100 Days Since Hurricane Maria / by Bianca Fortis

Photos by Elaine Cromie; Words by Bianca Fortis

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On Sept. 20, a Category 4 hurricane battered Puerto Rico, leaving much of the island in ruins and its more than 3 million inhabitants helpless.

Hurricane Maria is the worst natural disaster to hit Puerto Rico and recent reports indicate the death toll may be over 1,000.

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Recovery has been slow. Though today marks 100 days since storm hit the island, a U.S. territory, still more than 30 percent of the population lacks electricity, even in some metropolitan areas. According to one estimate, the damage to the island may cost up to $95 billion.

Puerto Rico's economy was already struggling, and only time will tell how long it will take for the island to rebuild itself. Small business owners in particular are struggling, and those located in San Juan will impacted by a lack of tourism.

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Today we are taking a look back at some of the stories we covered in Puerto Rico when we visited in the weeks following the storm. For more of our work, some of which was published by Vox on Instagram, search #dispatchesfrompuertorico on the platform.

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Javier Lopez is 18-years-old but a severe case of Smith-Lemli-Opitz Syndrome leaves him unable to walk, talk or be at all independent.

"He's like my eternal baby," his mother, Zaida Lopez, told us. 

The storm has left their home in Barranquitas, located in the central, mountainous region of the island, without electricity or even running water, potentially life-threatening circumstances for Javier. Lopez and her husband Luis are considering relocating to Florida to better care for Javier, as well as their 14-year-old daughter Angelica who was out of school because the building was being used to house refugees. They're hoping that the electricity and water will restored soon so they don't have to uproot their lives. Read more about the Lopez family in our story for the Detroit Free Press.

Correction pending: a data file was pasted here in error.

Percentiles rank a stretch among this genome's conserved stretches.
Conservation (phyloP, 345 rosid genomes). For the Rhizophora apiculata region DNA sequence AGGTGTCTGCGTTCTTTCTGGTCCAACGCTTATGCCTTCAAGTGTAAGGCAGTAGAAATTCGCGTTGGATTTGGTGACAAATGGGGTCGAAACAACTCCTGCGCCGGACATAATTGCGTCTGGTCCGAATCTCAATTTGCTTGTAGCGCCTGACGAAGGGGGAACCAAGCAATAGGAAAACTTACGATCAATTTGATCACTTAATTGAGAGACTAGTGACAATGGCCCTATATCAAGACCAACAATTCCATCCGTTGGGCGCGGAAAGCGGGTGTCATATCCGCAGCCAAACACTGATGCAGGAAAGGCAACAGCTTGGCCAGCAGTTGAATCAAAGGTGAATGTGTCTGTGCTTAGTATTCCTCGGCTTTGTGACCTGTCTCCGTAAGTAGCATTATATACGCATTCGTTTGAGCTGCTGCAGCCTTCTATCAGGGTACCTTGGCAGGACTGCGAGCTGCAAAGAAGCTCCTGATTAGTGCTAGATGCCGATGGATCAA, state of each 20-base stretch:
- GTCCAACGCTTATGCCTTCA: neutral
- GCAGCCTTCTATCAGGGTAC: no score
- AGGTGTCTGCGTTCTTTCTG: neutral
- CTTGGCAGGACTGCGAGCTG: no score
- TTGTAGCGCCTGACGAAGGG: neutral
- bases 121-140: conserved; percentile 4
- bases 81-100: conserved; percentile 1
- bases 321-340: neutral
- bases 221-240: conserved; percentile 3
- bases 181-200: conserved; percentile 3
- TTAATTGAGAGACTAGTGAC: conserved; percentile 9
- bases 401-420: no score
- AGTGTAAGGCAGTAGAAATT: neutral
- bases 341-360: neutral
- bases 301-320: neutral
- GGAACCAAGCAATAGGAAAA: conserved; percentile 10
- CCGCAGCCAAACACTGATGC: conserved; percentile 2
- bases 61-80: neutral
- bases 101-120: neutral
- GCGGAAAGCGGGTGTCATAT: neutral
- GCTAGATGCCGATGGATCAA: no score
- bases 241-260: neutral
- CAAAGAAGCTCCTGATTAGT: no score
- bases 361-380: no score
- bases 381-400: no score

Finding drinking water proved to be a challenge. Many stores didn't carry it, and those that did rationed their supplies. Many people, especially in more areas, collected water from outdoor streams and rivers. But some of that water was contaminated with Leptospirosis an infectious disease that is transmitted through animal urine. Originated The post-Maria outbreak is is thought to have begun in Canóvanas, a small coastal municipality located just outside the capital of San Juan.

On our final day of the trip, we came across a line of what looked like 1,000 people waiting to register for FEMA disaster assistance. The event was chaotic; no one knew when FEMA would arrive and there were limited bathrooms and food available. One woman waiting told us that she’d been able to find drinking water in stores, but had been collecting rainwater for bathing and other uses inside her home. 

Despite all of the hardship we witnessed, there was one common theme we found whenever we interviewed someone: resiliency. Puerto Ricans know they have a long road ahead, but they are prepared to do whatever they need to survive. The people we spoke to expressed gratitude that they were alive and in relative good health. We met many people who had come up with clever ways to work and make money, including a pair of brothers who moved their barbershop outdoors so they could connect their equipment to car batteries since they didn't have a generator inside their brick and mortar shop.